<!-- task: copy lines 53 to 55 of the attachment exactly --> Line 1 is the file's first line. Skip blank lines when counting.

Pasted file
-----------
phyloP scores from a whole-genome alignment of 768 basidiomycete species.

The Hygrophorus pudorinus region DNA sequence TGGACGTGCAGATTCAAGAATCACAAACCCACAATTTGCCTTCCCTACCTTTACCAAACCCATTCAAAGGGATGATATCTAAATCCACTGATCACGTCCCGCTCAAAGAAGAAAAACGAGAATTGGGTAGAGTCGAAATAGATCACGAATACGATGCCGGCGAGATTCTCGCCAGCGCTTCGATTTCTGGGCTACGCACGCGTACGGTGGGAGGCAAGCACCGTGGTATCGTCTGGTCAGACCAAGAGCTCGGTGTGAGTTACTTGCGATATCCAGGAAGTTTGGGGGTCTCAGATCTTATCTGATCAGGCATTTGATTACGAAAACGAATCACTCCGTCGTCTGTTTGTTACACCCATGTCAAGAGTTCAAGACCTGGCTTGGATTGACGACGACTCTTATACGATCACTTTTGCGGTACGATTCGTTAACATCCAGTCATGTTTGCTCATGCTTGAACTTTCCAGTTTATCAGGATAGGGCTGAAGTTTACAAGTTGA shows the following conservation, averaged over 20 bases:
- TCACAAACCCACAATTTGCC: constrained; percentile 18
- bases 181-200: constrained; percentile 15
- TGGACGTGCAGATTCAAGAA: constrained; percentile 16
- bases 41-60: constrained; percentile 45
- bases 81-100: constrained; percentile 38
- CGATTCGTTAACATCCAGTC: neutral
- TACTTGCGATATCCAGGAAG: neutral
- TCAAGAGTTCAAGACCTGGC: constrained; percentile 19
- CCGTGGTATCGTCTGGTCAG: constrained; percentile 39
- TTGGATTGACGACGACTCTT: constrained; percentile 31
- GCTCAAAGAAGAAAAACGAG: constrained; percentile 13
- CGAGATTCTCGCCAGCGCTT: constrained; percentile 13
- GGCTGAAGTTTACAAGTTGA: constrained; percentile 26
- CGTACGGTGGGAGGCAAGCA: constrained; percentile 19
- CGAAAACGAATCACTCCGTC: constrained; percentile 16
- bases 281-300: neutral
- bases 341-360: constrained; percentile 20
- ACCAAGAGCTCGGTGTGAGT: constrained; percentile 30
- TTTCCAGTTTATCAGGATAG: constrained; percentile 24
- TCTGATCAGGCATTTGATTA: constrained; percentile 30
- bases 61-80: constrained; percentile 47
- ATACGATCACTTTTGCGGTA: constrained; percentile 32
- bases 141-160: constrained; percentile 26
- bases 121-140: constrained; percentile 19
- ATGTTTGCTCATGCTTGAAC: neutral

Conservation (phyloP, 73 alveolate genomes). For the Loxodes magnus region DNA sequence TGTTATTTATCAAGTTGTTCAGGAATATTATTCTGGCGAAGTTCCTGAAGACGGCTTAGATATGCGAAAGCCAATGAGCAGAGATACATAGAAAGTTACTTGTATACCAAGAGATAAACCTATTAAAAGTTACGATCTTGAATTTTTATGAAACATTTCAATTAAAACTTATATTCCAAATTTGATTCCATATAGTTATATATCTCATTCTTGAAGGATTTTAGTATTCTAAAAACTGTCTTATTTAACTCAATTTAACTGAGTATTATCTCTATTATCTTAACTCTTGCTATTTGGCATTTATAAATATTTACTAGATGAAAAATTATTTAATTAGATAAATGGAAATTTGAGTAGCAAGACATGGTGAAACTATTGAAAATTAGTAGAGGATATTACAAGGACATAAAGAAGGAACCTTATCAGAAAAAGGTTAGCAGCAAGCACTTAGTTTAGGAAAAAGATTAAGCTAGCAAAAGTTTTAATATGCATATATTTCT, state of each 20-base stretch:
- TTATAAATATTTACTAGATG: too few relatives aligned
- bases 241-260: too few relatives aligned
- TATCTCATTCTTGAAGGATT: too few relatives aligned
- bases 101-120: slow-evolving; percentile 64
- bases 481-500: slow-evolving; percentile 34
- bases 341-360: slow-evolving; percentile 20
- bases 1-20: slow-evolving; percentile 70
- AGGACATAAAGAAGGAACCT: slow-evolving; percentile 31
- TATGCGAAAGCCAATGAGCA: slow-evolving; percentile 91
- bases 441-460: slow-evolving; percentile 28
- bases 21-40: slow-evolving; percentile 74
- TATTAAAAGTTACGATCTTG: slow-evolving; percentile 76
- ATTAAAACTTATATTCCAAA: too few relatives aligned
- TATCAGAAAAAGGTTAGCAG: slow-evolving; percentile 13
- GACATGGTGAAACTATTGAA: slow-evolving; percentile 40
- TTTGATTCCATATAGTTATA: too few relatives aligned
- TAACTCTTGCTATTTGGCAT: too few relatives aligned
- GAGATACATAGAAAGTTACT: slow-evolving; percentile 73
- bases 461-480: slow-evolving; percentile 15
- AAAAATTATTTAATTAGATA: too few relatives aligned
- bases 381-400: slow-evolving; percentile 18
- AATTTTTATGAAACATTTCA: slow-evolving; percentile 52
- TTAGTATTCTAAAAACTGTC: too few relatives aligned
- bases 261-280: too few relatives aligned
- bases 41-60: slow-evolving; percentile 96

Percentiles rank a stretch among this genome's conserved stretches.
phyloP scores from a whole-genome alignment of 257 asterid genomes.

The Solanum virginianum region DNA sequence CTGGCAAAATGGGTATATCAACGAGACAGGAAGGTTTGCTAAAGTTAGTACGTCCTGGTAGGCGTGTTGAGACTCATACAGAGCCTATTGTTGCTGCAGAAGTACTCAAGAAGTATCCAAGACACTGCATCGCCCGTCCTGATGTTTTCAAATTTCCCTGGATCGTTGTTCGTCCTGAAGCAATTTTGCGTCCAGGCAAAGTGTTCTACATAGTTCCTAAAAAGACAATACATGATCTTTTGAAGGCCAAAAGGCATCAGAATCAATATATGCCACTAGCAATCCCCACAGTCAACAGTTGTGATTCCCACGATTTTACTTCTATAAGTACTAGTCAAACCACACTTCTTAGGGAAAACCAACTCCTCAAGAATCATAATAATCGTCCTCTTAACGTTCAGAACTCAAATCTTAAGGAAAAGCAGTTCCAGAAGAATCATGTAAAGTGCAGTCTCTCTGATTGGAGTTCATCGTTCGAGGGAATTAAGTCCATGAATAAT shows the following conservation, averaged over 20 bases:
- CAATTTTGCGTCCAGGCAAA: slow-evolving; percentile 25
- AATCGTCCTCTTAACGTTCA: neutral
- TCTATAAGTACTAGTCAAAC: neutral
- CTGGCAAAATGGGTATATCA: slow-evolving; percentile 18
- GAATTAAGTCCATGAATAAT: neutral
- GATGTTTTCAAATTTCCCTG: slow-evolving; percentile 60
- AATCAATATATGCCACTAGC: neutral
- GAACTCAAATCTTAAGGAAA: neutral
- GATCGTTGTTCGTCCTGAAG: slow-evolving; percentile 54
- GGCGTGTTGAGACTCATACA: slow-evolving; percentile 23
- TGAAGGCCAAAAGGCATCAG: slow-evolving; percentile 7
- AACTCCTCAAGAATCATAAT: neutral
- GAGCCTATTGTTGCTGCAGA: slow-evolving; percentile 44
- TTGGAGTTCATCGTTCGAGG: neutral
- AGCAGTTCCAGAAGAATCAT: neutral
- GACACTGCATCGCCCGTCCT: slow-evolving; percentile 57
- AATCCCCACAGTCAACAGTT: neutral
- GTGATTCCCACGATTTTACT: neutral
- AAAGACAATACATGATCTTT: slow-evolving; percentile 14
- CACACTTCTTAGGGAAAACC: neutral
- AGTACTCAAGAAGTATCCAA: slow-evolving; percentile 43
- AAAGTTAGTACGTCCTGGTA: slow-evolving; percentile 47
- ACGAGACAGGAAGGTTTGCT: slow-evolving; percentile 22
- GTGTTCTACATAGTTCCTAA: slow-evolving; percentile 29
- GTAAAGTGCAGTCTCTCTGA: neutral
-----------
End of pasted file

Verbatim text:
- bases 41-60: slow-evolving; percentile 96

Percentiles rank a stretch among this genome's conserved stretches.
phyloP scores from a whole-genome alignment of 257 asterid genomes.